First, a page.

Gail Dines

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Gail Dines
Gail Dines.jpg
Dines speaking in Westmount, Quebec, in October 2013
Born c. 1958
Known for Campaigning against pornography
Spouse(s) David Levy
Children 1

Gail Dines is an English–American feminist anti-pornography activist, author, professor and lecturer. An academic,[1] she has also been described as "The world's leading anti-pornography campaigner".[1]


Dines was born in Manchester, England[1] and studied for a B.Sc degree at Salford University, and then a Ph. D in Sociology at the same institution.[2] She moved to Israel in 1980 at the age of 22, where she married and became a feminist, and then moved to the United States in 1986.[1] Since 1986, she has been at Wheelock College in Boston, where she is Professor of Sociology and Women's Studies[3] and Chair of the American Studies Department.[4]


Dines is the author of three books including Pornland, published in 2010. Her articles have appeared in the New Left Project, Violence Against Women, CounterPunch, and the International Encyclopedia of Communication,[5] and also in popular general-interest publications including Newsweek, Time, Working Woman, the New York Times, the Boston Globe, USA Today, the Huffington Post, and the Daily Mail.[3] Dines is a founding member of Stop Porn Culture[3] and co-founder of the National Feminist Anti-Pornography Movement.[4] She has given lectures and participated in formal debates regarding pornography's effect on society at universities.[citation needed]

In 2011, Dines was invited alongside fellow anti-pornography activist Shelley Lubben to debate against Anna Span at the University of Cambridge when it proposed the motion "This house believes that pornography does a good public service."[6] Dines did not sway the house, which decided 231 to 187 against her views.[7][8] Dines said her opponents won because the chamber consisted mostly of "18-22 year old males who are using pornography on a regular basis."[9]


Dines's view is that pornography distorts the user's view of sexuality[10] and makes more difficult the establishment of real-life intimate relationships with women.[1] Dines maintains that modern pornography is cruel and violent[1] unlike earlier forms of pornography with which the general public may be familiar,[10] and has the effect of tending to generally degrade the position of women in society.[1] She also advances the position that the prevalence of hardcore pornography is a contributing factor in increasing "demand" for sex trafficking.[11][12]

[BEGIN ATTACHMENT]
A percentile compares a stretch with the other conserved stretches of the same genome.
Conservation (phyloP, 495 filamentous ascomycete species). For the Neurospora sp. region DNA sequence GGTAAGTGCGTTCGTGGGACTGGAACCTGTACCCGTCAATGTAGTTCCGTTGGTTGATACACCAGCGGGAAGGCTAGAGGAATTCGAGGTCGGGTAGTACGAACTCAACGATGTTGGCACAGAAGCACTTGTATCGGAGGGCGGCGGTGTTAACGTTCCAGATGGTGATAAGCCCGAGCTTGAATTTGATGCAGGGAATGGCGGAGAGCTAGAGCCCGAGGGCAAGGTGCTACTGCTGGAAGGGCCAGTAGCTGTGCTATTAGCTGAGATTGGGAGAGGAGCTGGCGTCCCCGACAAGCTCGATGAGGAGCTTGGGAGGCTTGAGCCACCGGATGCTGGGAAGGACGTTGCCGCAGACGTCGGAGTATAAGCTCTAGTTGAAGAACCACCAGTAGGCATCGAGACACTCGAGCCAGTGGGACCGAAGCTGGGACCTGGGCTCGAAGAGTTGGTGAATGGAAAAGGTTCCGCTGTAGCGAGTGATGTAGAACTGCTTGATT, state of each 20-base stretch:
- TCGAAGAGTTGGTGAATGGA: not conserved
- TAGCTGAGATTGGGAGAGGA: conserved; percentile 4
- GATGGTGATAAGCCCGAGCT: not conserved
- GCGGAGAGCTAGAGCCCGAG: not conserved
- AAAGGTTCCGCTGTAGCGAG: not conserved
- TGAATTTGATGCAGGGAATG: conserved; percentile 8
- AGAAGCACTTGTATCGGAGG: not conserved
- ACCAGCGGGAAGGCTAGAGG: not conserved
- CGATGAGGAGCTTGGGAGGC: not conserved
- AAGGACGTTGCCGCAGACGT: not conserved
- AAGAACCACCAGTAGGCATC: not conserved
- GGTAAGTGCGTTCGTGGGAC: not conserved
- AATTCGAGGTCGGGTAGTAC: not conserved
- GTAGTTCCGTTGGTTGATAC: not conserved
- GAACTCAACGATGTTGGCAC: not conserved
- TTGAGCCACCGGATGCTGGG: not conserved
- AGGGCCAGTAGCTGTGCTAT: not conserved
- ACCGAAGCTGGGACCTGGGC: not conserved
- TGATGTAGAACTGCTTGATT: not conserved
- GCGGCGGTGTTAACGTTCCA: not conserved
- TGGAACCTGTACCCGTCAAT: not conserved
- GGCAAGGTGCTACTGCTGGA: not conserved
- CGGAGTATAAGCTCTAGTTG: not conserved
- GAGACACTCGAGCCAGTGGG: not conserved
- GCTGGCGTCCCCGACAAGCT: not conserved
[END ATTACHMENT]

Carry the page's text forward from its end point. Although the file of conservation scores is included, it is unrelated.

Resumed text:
Pro-Censorship Position[edit]

Dines believes that pornography is a public health issue, and therefore legal measures are needed to prevent access to pornography. Dines takes a pro-censorship position, and supported recent moves to implement censorship in Iceland. She stated in a 2012 Icelandic television interview "You have to figure out a way for Icelandic men to not have access to hardcore pornography".[13] Later in the same interview she goes on to say "Yes, you need to change thought, but you need to think about legitative activity as well."

Reception and criticism[edit]

Dines' recent work, Pornland: How Porn Has Hijacked our Sexuality has met with mixed reviews, with many critics citing her use of inflammatory language in the place of genuine academic research. Publishers Weekly writes

Dines's argument rests on a compelling, close reading of the imagery and narrative content of magazines, videos and marketing materials; what is missing, however, is a similarly compelling body of research on how these images are used by viewers, aside from Dines's own anecdotal evidence.

The author's appropriation of addiction terminology — viewers are called users, habitual viewing is an addiction, and pornography featuring teenagers is called Pseudo-Child Pornography or PCP — is distracting and suggests that rhetorical tricks are needed because solid argumentation is lacking.

Likewise, Dines's opponents are unlikely to be swayed by her speculation tying porn viewing to rape and child molestation, nor by the selective sources she draws on to support her point (convicted sex offenders).[14]

Dines has also been criticized by some feminists of attempting to foment moral panic, particularly in opposition to sex work and sex workers' rights, rather than advancing an academically rigorous position.[15][16]